The Janssen Pharmaceutical Companies of Johnson & Johnson (J&J) announced on April 16, 2018 that it has entered a new worldwide collaboration with Bristol-Myers Squibb (BMS) to develop and commercialize Factor XIa (FXIa) inhibitors, including BMS-986177, for preventing and treating major thrombotic conditions.
Under the agreement, Janssen Pharmaceuticals and BMS will advance BMS-986177 into Phase II clinical trials and establish a broad development program across multiple therapeutic indications. The companies will share development costs and commercial profits and losses. Additional terms of the agreement were not disclosed.
Development of next-generation anticoagulants, such as oral anticoagulants, has been a significant step forward in the prevention and treatment of thrombosis, the companies report. The aim with next-generation anticoagulants is to achieve the same efficacy as the current standard of care while substantially lowering the risk of bleeding. FXIa inhibition has been shown in early clinical research to have the potential to reduce the risk of thrombotic events with a significantly lower risk of bleeding compared to currently available therapies, according to the companies.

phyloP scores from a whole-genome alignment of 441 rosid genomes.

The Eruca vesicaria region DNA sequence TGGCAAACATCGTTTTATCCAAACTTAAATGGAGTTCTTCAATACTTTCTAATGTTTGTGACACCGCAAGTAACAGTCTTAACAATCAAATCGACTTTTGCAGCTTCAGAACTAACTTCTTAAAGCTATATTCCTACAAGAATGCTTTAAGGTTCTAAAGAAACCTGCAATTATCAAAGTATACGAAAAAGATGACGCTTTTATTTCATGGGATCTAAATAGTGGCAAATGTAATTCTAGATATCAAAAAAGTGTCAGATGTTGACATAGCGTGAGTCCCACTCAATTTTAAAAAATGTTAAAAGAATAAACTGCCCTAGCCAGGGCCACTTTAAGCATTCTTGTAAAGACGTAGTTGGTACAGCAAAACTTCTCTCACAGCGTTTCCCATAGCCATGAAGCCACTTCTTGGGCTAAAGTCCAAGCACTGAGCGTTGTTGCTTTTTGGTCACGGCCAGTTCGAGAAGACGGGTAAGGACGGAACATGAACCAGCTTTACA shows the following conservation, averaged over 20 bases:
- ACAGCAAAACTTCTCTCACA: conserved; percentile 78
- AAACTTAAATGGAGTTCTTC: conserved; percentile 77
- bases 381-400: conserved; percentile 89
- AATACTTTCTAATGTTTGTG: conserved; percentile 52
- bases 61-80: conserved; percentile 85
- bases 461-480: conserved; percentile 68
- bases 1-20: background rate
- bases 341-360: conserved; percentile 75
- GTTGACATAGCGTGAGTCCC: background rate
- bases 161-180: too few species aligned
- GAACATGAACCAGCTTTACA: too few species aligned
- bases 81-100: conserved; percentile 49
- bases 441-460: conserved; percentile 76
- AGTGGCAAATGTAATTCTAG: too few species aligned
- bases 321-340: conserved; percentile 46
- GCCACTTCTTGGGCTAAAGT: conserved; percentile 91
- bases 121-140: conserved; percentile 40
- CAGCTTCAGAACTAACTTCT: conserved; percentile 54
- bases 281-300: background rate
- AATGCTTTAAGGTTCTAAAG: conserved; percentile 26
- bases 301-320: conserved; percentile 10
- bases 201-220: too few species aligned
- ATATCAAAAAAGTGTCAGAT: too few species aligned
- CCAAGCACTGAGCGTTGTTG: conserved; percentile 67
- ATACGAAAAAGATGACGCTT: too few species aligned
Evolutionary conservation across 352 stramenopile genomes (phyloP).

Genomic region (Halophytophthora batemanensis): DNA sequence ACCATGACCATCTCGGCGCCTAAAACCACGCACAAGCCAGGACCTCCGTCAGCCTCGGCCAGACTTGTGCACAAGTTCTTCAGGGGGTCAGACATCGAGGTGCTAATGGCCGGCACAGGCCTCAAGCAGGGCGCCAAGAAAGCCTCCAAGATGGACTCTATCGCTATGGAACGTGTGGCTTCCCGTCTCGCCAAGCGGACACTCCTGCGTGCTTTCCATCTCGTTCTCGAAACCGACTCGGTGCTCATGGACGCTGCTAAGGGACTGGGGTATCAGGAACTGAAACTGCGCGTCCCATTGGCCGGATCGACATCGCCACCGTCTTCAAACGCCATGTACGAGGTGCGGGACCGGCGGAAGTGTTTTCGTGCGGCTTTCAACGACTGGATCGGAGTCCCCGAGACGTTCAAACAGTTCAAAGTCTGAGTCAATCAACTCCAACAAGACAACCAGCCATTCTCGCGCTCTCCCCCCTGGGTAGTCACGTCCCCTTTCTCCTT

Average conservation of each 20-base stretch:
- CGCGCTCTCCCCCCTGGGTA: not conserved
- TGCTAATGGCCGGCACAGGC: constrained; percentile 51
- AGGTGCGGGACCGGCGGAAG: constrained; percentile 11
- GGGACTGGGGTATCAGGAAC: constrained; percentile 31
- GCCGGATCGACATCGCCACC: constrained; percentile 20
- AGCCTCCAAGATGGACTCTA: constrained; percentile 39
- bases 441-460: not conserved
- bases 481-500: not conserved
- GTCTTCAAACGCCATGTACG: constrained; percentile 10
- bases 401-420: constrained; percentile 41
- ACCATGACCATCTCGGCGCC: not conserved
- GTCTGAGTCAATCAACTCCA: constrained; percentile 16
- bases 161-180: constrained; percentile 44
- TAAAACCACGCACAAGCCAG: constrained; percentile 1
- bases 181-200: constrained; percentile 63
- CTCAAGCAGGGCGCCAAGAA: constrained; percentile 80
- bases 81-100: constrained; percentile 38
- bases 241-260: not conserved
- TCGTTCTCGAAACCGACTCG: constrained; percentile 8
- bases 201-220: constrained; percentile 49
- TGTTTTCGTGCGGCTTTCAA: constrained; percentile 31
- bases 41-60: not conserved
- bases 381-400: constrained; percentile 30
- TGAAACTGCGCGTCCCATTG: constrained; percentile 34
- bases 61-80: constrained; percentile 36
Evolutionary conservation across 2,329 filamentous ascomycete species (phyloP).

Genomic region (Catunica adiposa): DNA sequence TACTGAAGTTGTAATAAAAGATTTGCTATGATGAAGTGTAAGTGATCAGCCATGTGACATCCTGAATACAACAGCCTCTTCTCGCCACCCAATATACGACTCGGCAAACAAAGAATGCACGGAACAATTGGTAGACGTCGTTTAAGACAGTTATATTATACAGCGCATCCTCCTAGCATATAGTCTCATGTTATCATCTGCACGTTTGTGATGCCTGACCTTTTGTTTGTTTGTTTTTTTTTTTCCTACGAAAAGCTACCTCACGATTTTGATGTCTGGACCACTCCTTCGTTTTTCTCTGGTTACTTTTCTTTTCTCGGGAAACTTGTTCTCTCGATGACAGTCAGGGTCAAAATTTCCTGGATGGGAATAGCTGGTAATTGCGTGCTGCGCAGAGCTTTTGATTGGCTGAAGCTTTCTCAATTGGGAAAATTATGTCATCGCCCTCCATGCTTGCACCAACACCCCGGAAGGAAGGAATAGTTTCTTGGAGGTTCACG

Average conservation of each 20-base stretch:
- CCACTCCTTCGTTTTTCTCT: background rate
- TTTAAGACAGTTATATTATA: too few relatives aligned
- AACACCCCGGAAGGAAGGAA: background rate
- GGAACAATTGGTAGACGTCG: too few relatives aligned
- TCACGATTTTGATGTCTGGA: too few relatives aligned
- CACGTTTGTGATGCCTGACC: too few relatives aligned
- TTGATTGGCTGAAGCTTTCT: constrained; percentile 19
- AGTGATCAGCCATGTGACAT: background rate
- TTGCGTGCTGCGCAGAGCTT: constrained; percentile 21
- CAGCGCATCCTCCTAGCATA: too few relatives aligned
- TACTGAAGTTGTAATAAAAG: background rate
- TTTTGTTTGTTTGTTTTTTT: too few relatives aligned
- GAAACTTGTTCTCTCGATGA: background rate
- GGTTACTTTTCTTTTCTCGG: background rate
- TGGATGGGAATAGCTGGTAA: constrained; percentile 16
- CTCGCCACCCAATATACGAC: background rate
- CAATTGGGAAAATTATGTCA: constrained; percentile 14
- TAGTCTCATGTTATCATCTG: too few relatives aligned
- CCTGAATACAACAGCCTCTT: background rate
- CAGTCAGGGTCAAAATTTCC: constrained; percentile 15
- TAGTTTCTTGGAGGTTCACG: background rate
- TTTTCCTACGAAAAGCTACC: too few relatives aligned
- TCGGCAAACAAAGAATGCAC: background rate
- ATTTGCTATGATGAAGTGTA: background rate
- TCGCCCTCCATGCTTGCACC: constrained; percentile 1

Janssen has built deep knowledge in the anticoagulation space through our extensive experience researching and developing innovative cardiovascular therapies, said James List, MD, PhD, global therapeutic area head, Cardiovascular and Metabolism, Janssen Research & Development, in a company press release. We look forward to applying our expertise to this collaboration with Bristol-Myers Squibb to explore the full potential of BMS-986177 through Factor XIa inhibition to provide a wider safety window for anticoagulation than current therapies.
With the addition of a Factor XIa inhibitor program to our pipeline, Janssen continues to live up to our long-standing commitment of working tirelessly to bring truly transformational therapies to patients worldwide, said Mathai Mammen, MD, PhD, global head, Janssen Research & Development, in the press release. With this new collaboration we have the potential to improve the standard of care for patients with cardiovascular conditions characterized by pathologic thrombosis.
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